Alejandra Ribera is an artist with international roots — born in Toronto to an Argentinian waiter and a Scottish actress, raised in the heart of the city’s gay village — and a style that seems to remind her listeners of Edith Piaf, Lhasa, Tom Waits, and Joan Armatrading.
She spent her teenage years listening to the music and the passion of such varied artists as Odetta, Mercedes Sosa and Jimmy Scott, and her evenings sneaking into seedy gay piano bars and cabarets. These artists — and dozens more — shaped the multi-dimensional, multi-genre repertoire that is Alejandra’s hallmark today, and is at the same time her greatest weakness and her greatest strength.
Ribera’s disarming humour — on and off stage — contrasts with her frequently dark material, and an unconventional life that’s been full of adventures and misadventures.
For every listener who can’t come to grips with an artist whose music would be at home at a jazz club, a world music gathering or a folk festival, there are dozens fascinated by her no-holds-barred approach to songs that cross genres and borders with almost frightening ease.
For Alejandra, on stage, it’s a carefully constructed balancing act, and she very rarely falls. For the audience, it’s a roller coaster ride that may take them from Latin folk tunes to cabaret songs in French or Spanish to the unexpected jazzy moodiness to her own alternative pop songs. Her four-piece band skillfully matches the quality of her voice, the aching ballads of love found and lost again, as well as the international flight-of-fancy excursions and the unexpected pop approach of some of her own songs.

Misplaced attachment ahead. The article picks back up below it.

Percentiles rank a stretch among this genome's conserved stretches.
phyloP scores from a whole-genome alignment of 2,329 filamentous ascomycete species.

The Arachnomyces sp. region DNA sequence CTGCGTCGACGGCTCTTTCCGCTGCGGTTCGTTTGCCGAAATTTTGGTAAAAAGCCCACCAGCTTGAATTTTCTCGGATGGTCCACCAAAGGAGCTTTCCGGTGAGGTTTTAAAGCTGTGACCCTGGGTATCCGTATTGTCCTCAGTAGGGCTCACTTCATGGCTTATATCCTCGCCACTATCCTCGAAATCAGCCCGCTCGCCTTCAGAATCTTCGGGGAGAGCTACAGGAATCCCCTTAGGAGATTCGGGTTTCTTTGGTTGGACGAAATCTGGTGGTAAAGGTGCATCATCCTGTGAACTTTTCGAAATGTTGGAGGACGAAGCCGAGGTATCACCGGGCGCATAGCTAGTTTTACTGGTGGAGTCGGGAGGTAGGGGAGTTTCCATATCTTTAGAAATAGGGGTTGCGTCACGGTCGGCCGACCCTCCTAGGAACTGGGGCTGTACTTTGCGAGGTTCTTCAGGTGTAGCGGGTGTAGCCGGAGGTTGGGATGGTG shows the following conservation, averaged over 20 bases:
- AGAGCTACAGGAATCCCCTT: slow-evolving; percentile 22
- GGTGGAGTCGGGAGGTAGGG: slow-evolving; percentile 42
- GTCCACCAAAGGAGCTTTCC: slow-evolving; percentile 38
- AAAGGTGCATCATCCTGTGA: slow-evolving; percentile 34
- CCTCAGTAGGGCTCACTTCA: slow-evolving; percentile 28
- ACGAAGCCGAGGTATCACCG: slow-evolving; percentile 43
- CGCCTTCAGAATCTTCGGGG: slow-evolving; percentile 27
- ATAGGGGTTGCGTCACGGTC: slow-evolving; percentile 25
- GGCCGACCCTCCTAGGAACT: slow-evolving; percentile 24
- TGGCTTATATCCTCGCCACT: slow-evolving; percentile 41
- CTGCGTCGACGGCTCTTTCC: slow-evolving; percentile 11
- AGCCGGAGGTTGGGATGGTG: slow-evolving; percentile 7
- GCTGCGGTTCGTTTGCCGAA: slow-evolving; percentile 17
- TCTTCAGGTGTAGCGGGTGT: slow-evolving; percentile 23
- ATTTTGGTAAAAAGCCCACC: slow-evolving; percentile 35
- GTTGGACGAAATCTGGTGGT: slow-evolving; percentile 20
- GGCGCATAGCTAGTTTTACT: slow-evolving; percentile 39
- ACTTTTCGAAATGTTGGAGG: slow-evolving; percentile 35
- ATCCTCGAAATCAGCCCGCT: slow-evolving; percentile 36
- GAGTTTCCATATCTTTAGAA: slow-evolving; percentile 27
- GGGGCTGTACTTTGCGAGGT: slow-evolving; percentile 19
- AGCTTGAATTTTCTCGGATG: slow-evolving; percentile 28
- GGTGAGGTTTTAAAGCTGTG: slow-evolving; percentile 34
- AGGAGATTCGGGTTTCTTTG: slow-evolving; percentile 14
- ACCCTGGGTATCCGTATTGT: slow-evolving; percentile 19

Alejandra Ribera is a musical force of nature. And she is on the verge of far wider acceptance. A new CD is expected in late Spring and new songs fill the notebook she carries everywhere she goes. Her performances are full of life and confidence.
Alejandra is currently in Montreal finishing up work on her new recording with producer Jean Massicotte, who has produced records with Patrick Watson, Lhasa, and many others. Expect a release early next year — watch for more details!